prife an advanced party of the Americans without fuc- 1782. ceeding. About the fame time the American governor 3. with his council removed from Augufta to Ebenezer. Soon after his arrival he iffued a proclamation, offering to every British or Heffian foldier, who should defert from Savannah, 200 acres of land and fome stock; which had the defired effect in a certain degree.
On the 21st of May, col. Brown, at the head of a May confiderable party, marched out of the garrifon of Sa- 21. vannah, with the apparent intention of attacking the Americans. Wayne, by a bold manoeuvre, got between Brown and the garrifon, attacked him at twelve o'clock at night, and routed his whole party. The van-guard of the Americans, confisting of 60 horfe and 40 infantry, was led on, by col. White of the cavalry, and Parcapt. ker of the infantry, to a fpirited charge; in which 40 of Brown's men were killed or wounded, about 20 taken prisoners, and the remainder obliged to fhelter themfelves in the fwamps under cover of the night. The advantage was gained by the liberal ufe of the fword and bayonet. Orders had been previously given to depend entirely on these weapons; and to fecure a punctual compliance, the flints were taken out of the musketry of the infantry. The Americans had only five privates killed and two wounded. Though Brown proved unfuccefsful, yet gen. Greene reckons him one of the best officers belonging to the British troops.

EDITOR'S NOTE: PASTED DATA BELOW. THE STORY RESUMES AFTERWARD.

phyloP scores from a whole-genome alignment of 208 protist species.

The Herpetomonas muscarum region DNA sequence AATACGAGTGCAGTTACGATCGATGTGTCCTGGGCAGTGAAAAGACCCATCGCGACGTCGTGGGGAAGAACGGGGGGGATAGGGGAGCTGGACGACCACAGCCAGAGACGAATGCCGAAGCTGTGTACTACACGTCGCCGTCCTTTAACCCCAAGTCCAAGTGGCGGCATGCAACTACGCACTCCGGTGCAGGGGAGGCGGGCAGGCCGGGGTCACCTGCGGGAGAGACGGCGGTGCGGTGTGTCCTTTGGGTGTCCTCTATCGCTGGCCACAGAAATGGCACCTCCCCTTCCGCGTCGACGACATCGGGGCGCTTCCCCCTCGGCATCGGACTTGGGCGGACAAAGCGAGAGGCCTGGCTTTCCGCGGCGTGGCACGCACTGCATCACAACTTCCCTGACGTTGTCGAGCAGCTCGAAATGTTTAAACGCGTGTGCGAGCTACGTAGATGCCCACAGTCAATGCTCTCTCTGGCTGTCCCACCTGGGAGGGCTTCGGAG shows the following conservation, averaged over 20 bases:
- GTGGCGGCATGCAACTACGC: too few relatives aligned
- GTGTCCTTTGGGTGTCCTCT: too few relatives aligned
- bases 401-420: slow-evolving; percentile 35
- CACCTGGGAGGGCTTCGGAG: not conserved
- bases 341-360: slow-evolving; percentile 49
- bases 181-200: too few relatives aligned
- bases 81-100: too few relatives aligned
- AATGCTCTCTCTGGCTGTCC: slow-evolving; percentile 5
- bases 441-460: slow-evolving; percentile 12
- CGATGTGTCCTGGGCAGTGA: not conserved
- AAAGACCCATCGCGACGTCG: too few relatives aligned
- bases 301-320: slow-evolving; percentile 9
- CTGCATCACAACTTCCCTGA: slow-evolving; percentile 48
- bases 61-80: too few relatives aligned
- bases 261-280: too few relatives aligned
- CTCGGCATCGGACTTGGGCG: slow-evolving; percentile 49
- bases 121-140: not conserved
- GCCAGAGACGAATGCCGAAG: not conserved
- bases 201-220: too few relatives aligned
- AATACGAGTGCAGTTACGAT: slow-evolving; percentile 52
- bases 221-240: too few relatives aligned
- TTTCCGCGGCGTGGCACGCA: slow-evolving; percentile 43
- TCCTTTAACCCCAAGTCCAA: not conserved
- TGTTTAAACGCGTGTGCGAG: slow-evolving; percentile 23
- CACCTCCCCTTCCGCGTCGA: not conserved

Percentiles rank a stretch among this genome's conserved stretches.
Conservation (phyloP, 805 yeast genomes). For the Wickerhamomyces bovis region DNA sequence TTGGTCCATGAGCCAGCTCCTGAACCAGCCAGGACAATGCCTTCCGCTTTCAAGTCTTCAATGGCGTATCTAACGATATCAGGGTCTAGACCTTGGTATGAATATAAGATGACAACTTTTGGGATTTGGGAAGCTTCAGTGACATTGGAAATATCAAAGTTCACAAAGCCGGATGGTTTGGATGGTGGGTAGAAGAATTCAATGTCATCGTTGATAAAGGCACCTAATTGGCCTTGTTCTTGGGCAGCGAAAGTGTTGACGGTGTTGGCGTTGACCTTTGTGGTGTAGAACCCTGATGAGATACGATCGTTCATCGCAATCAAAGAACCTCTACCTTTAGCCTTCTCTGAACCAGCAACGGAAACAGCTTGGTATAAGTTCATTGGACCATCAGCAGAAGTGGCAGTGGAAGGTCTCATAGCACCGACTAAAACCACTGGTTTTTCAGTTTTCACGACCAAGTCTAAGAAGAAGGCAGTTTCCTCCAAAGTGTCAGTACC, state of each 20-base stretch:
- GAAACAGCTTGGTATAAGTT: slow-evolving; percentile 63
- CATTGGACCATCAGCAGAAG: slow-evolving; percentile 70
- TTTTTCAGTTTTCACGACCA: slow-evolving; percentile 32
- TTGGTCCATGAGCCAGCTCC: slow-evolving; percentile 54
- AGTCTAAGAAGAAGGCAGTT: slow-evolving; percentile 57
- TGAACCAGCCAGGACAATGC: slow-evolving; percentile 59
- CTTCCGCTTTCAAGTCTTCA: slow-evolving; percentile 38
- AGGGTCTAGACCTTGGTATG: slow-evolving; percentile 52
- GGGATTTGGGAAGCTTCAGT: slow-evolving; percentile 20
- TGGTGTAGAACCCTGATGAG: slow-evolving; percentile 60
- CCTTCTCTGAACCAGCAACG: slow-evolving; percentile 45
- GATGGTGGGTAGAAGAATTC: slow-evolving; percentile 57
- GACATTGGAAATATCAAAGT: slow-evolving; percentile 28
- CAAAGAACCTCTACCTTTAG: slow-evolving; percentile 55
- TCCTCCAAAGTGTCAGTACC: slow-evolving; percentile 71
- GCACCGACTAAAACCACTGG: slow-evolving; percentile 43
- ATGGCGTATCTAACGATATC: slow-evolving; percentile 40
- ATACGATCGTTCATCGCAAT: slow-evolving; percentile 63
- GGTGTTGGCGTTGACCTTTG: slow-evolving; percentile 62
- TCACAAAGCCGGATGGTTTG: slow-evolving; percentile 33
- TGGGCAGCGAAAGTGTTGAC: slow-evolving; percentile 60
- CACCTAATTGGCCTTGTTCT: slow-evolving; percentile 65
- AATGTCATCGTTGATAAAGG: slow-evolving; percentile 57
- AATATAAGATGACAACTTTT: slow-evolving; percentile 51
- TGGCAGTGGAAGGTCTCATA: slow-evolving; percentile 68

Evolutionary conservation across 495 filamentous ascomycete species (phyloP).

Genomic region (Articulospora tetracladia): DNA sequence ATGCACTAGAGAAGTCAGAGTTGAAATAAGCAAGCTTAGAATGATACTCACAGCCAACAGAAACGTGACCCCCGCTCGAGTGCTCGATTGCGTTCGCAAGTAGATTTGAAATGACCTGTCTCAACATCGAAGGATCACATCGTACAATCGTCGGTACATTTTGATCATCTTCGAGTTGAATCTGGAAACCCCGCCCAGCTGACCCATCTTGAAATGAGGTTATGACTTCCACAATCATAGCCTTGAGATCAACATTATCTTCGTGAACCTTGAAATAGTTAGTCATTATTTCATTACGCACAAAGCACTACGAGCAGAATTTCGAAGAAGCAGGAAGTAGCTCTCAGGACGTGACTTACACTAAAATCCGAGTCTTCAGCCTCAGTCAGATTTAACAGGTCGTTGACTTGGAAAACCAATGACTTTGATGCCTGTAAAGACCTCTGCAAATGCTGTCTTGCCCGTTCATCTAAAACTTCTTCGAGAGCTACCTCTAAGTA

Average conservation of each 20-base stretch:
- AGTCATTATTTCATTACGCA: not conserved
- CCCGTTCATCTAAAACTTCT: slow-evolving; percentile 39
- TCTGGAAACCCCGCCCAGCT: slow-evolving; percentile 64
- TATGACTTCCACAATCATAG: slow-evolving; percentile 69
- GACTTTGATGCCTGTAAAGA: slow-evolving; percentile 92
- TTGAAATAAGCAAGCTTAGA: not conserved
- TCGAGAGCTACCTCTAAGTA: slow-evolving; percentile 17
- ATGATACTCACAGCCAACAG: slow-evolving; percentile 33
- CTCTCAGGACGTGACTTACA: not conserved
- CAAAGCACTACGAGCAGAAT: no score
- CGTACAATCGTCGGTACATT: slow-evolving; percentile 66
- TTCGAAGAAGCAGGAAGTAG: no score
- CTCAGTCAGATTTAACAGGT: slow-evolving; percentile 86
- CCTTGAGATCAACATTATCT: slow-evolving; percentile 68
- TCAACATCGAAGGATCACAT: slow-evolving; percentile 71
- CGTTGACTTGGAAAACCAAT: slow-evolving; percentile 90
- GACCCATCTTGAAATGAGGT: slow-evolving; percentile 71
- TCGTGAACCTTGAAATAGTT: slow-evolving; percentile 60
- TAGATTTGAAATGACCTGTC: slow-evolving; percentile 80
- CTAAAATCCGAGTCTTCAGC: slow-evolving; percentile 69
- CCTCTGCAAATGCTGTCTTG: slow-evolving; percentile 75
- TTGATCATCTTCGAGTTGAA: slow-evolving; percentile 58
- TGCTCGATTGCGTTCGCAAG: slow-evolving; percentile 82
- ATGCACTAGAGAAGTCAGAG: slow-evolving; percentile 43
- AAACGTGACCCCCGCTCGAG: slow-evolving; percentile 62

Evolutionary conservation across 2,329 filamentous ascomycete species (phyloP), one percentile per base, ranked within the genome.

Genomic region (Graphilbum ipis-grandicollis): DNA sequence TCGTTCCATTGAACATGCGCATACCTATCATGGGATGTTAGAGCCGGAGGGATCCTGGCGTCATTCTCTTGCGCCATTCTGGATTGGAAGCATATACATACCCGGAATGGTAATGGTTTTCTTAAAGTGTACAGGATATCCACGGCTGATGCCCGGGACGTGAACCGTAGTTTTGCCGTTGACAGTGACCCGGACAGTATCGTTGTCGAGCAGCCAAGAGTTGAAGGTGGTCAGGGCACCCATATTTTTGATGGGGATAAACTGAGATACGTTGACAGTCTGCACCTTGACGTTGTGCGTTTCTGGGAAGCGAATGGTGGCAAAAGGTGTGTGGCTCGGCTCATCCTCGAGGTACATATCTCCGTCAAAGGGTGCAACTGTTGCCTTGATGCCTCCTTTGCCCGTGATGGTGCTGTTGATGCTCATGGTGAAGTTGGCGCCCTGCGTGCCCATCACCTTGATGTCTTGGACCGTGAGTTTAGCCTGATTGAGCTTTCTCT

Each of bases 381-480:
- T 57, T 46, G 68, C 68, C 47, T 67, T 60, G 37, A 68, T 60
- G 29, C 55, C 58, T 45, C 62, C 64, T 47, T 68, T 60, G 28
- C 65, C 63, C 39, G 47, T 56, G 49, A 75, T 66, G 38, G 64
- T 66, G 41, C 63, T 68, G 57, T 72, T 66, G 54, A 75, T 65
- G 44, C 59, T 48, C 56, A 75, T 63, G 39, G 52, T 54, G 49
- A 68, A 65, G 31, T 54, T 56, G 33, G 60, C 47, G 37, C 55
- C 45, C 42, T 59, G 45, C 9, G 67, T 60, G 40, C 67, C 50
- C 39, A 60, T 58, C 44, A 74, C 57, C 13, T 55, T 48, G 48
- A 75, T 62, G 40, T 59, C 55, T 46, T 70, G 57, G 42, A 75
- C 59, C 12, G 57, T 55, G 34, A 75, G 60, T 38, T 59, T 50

On the 24th of June, a large body of Creek Indians, June headed by a number of their most celebrated chiefs and 24. warriors, and a British officer, surprised and made a furious attack upon Wayne's infantry at half an hour after one in the morning. For a few minutes they poffeffed themselves of his two field pieces, which were foon recovered.